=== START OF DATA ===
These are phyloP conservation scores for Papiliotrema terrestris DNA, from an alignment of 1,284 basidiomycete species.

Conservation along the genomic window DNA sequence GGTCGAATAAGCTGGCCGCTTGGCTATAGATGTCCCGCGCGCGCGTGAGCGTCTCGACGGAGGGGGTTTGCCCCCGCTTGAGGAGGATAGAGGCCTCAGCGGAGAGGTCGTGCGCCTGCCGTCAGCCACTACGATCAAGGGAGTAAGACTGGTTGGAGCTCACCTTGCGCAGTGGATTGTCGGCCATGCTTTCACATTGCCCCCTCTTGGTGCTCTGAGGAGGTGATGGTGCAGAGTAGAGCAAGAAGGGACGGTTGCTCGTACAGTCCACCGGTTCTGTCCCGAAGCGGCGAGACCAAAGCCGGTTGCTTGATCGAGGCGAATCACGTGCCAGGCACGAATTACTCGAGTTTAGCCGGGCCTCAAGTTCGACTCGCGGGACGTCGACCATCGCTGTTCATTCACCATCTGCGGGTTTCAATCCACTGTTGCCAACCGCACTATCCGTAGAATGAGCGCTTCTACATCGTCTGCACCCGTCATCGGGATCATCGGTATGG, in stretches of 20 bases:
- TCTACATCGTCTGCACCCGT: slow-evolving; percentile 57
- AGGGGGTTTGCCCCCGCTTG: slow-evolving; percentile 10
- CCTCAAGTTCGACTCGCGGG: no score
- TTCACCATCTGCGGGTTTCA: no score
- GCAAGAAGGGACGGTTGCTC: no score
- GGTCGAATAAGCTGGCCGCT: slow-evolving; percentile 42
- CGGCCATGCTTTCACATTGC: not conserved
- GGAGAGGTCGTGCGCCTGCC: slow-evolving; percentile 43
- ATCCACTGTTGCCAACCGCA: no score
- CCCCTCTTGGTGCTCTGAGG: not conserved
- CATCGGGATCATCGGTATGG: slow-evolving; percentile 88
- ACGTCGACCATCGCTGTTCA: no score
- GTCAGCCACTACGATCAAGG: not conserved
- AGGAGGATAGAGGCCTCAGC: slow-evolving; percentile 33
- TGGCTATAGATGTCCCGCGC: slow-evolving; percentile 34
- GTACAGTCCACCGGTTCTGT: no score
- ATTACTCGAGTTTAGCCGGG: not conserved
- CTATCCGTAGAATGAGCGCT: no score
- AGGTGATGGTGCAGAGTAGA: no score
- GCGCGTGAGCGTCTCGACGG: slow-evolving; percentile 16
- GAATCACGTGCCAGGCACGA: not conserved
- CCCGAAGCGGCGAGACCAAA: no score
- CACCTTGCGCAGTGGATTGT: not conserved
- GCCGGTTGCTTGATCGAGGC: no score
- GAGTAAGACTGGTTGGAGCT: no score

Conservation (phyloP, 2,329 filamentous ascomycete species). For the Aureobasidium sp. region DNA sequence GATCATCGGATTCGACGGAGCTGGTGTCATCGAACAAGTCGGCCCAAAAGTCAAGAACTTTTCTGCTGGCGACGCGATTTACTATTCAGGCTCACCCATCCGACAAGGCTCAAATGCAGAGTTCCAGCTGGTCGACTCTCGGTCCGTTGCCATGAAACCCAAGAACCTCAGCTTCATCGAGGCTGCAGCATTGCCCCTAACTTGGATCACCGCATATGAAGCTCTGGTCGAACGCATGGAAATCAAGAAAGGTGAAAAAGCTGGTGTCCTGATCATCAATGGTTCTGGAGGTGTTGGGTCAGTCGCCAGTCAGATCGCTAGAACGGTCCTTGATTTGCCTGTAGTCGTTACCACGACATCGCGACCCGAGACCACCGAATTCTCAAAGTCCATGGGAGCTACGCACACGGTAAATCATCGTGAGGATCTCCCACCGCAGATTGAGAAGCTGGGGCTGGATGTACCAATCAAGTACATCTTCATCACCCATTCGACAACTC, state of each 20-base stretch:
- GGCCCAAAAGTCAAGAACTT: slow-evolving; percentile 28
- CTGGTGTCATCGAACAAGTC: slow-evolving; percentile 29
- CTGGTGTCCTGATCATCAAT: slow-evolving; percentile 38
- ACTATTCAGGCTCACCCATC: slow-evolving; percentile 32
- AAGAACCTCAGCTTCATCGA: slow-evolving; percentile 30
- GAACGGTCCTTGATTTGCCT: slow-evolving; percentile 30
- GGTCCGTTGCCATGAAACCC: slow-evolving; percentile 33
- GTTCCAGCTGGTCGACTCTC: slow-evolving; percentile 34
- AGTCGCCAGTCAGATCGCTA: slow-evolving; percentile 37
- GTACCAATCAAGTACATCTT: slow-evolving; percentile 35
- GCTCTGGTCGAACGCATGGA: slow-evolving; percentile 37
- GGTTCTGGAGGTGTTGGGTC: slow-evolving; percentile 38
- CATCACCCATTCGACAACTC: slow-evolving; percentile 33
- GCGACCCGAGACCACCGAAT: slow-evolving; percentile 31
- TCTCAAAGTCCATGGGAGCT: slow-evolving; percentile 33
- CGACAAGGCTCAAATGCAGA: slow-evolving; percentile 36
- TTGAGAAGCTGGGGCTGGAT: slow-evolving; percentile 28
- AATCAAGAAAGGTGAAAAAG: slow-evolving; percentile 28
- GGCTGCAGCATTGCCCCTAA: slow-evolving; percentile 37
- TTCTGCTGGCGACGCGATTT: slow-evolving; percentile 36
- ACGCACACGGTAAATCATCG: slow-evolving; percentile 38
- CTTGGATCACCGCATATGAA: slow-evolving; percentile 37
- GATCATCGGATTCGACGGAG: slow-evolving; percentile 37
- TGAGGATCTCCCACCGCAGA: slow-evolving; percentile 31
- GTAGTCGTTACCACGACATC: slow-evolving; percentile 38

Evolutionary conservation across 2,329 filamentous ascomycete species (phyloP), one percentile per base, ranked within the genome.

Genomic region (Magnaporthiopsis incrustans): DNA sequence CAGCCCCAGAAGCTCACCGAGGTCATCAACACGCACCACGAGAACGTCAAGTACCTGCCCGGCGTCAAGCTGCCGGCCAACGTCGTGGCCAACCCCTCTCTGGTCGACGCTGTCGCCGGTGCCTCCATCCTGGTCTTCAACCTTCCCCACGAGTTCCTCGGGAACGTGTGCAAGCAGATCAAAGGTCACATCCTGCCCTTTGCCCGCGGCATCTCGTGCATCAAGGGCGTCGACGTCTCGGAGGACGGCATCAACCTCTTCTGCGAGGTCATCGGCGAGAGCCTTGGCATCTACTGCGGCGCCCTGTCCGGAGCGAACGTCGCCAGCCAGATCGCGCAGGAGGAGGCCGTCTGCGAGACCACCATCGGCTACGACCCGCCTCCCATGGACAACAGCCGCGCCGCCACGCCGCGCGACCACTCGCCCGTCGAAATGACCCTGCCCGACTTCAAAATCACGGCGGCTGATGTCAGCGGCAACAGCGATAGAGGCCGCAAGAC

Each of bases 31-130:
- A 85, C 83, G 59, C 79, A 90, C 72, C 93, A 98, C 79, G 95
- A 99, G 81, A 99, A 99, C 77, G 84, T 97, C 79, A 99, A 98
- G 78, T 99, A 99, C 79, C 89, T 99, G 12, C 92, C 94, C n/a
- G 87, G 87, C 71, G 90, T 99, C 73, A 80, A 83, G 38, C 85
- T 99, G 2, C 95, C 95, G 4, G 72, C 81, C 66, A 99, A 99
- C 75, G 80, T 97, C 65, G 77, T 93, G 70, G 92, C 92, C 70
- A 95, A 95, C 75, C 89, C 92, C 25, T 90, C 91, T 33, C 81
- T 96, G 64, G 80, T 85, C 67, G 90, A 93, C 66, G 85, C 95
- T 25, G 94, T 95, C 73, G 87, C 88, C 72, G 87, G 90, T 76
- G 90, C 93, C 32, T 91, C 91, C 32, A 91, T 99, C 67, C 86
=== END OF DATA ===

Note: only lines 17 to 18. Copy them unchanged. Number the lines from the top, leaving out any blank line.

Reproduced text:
- TGGCTATAGATGTCCCGCGC: slow-evolving; percentile 34
- GTACAGTCCACCGGTTCTGT: no score